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Re: [altelis] Ranier in March [In reply to]
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altelis wrote:
Anybody else?

ANYbody at all?

Rainier not Ranier

Lots of red tape if you are going solo.


tomtom


Dec 3, 2009, 2:25 PM
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Re: [olderic] Ranier in March [In reply to]
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Solo travel above high camps or anywhere on glaciers is not permitted except with prior written permission from the Superintendent. There is a Solo Climbing Request Form that must be submitted and approved.

http://www.nps.gov/...urvisit/climbing.htm


jjanowia


Dec 3, 2009, 2:31 PM
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Re: [altelis] Ranier in March [In reply to]
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It isn't guaranteed you can get up to and down from Paradise whenever you want at that time of year.

I was up there several times from late February to early April training for an Alaska trip, and it was frequently a last-minute deal if there had been snow recently.

Also, this past spring, the road was damaged down to one lane. Due to limited budgets (involving having a flag person on duty), they basically weren't opening the road somedays (I may not have my facts correct on the reason for this, but can testify to the part about intermittent road opening).

That said, Hood and St. Helens are all within a few hours' drive of one another, and are excellent ski tours, where you will be on your skis out of the parking lot.

Just as an FYI, there is a resource for watching avy conditions in the northwest here: http://www.nwac.us/. You can get hourly weather telemetry from various points throughout the Cascades, as well as avy forecasts.

As above, turns all year is probably gonna be your best resource. Also as above, the riding at Crystal is pretty good.

EDIT: Not to be the Safety Police, but if you're new to the snowpack of the region, skiing solo in the backcountry probably isn't that hot of an idea to begin with. Besides the red tape described by earlier posters.


(This post was edited by jjanowia on Dec 3, 2009, 2:32 PM)


altelis


Dec 3, 2009, 4:41 PM
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Re: [jjanowia] Ranier in March [In reply to]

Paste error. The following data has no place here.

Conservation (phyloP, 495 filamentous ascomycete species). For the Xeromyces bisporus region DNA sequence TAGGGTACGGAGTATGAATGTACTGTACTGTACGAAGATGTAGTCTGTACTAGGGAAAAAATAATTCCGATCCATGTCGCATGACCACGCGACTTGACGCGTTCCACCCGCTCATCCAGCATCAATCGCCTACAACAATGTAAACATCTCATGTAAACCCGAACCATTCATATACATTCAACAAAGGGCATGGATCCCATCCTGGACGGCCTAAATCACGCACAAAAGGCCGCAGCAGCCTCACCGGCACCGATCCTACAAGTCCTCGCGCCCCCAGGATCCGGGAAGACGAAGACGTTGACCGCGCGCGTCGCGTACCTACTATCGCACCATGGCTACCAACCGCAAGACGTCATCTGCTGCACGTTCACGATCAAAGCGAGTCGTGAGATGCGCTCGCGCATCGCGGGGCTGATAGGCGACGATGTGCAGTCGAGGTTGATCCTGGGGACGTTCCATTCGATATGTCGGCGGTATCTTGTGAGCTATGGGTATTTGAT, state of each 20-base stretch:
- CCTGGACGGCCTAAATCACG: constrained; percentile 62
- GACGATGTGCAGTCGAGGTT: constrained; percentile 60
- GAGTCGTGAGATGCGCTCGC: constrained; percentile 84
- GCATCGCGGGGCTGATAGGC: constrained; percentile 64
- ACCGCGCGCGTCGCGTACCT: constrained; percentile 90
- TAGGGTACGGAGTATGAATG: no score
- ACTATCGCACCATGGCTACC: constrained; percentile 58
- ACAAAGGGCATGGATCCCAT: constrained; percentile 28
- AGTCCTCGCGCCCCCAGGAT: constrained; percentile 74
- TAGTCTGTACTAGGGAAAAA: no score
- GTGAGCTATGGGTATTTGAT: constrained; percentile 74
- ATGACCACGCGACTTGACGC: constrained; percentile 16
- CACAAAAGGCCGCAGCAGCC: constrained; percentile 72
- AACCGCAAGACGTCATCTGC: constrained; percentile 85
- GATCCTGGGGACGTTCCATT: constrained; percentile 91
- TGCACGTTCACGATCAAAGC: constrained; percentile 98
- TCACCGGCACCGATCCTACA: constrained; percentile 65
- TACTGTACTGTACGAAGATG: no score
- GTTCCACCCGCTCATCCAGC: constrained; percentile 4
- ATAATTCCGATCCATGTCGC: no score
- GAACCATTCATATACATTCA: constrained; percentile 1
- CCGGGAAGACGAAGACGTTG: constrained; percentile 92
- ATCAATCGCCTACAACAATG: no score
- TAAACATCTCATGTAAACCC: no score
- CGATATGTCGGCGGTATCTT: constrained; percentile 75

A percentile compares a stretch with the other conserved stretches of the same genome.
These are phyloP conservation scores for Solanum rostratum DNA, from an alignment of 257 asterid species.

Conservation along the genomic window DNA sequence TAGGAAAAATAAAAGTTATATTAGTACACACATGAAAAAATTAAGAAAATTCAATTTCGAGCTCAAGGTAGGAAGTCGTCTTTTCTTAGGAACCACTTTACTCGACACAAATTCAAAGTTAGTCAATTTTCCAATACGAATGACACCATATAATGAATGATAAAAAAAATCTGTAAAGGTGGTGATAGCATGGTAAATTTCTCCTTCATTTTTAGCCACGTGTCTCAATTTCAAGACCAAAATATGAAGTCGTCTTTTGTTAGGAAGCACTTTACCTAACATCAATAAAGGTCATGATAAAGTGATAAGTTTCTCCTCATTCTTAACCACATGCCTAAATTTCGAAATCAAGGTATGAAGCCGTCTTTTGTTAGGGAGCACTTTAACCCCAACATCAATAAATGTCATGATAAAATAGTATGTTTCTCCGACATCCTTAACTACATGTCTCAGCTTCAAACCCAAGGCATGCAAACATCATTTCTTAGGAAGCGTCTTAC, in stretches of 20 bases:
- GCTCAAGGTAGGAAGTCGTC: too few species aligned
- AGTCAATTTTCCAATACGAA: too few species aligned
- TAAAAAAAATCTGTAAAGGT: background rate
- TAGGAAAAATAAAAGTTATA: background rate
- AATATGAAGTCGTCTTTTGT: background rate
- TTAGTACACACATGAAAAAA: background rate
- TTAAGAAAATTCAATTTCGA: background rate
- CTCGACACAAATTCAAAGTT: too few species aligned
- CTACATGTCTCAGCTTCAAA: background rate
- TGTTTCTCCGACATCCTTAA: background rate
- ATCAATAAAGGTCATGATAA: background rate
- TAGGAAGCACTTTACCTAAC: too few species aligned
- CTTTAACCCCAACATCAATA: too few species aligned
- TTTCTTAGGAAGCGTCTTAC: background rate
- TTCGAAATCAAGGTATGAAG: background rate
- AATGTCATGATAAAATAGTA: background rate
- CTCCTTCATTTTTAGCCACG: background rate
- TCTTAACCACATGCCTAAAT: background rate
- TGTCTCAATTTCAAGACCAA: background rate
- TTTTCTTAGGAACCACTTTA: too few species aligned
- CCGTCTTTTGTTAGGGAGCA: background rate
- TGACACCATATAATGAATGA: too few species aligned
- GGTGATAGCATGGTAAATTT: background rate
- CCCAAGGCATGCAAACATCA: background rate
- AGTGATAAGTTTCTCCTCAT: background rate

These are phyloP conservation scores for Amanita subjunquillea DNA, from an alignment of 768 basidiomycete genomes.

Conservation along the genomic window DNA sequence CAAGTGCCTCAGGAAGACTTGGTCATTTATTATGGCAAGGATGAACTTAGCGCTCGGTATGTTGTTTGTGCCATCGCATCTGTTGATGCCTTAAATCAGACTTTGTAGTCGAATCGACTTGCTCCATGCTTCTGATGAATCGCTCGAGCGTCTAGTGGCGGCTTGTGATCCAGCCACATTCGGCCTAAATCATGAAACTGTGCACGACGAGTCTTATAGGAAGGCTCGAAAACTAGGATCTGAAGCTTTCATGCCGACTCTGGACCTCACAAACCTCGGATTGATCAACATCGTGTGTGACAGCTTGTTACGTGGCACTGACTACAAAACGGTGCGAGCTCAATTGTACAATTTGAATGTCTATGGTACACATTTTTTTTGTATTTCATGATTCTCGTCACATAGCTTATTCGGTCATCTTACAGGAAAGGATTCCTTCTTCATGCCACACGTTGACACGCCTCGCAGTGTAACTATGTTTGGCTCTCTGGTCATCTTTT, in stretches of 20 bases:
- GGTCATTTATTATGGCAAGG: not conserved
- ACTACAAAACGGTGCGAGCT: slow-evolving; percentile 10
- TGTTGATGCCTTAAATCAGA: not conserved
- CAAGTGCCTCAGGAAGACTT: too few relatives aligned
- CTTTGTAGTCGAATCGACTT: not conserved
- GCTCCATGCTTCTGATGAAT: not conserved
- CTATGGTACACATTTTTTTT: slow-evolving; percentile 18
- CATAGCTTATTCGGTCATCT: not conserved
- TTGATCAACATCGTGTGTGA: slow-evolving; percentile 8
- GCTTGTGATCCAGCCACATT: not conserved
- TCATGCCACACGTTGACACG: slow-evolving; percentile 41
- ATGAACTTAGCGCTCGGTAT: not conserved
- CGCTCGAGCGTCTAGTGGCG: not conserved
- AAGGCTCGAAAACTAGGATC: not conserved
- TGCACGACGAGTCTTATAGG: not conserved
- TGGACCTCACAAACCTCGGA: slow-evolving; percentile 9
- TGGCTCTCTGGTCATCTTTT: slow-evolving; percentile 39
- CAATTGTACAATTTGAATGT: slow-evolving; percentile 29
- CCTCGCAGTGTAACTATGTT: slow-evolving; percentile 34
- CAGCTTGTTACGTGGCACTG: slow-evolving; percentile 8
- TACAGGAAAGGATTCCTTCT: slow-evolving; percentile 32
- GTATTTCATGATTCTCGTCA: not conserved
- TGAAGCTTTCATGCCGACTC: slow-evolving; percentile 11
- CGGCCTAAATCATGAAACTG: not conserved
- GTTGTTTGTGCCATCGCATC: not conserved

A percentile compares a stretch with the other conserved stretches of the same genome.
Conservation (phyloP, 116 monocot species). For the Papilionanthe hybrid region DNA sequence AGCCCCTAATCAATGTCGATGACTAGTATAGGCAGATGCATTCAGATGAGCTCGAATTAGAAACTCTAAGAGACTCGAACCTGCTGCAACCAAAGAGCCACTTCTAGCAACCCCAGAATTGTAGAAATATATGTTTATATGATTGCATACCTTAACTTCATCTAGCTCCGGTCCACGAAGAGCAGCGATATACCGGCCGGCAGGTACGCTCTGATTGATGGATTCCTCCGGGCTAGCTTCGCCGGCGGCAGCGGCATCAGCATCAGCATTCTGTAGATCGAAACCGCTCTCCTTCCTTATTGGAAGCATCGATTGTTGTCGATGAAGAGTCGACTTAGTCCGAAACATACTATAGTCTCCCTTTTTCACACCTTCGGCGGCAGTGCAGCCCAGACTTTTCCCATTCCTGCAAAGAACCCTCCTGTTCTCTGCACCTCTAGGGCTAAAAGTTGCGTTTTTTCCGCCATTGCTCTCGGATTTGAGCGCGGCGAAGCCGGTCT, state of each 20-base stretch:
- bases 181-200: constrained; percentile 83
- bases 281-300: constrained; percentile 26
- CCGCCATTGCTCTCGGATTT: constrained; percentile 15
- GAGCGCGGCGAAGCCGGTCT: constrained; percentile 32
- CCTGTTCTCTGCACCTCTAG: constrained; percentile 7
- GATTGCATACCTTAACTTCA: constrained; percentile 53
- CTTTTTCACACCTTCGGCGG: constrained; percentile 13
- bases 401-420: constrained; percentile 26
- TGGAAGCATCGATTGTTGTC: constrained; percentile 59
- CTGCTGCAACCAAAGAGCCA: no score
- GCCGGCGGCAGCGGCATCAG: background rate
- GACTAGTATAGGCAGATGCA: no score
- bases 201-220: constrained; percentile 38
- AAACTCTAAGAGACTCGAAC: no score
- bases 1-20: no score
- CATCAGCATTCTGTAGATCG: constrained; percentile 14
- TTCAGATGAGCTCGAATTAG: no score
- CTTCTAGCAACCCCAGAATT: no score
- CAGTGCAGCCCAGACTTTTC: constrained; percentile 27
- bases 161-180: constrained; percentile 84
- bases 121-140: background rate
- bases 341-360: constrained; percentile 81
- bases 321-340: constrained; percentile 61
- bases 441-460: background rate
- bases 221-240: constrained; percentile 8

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jjanowia wrote:
It isn't guaranteed you can get up to and down from Paradise whenever you want at that time of year.

I was up there several times from late February to early April training for an Alaska trip, and it was frequently a last-minute deal if there had been snow recently.

Also, this past spring, the road was damaged down to one lane. Due to limited budgets (involving having a flag person on duty), they basically weren't opening the road somedays (I may not have my facts correct on the reason for this, but can testify to the part about intermittent road opening).

That said, Hood and St. Helens are all within a few hours' drive of one another, and are excellent ski tours, where you will be on your skis out of the parking lot.

Just as an FYI, there is a resource for watching avy conditions in the northwest here: http://www.nwac.us/. You can get hourly weather telemetry from various points throughout the Cascades, as well as avy forecasts.

As above, turns all year is probably gonna be your best resource. Also as above, the riding at Crystal is pretty good.

EDIT: Not to be the Safety Police, but if you're new to the snowpack of the region, skiing solo in the backcountry probably isn't that hot of an idea to begin with. Besides the red tape described by earlier posters.

Thanks to everybody. And I know this isn't the best/only site to be asking, I just thought I'd start here putting my feelers out 'cause this is the site I know best.

Good to know about Ranier (woops Blush) and going solo about high camp. That might prove to be too much hassle to deal with.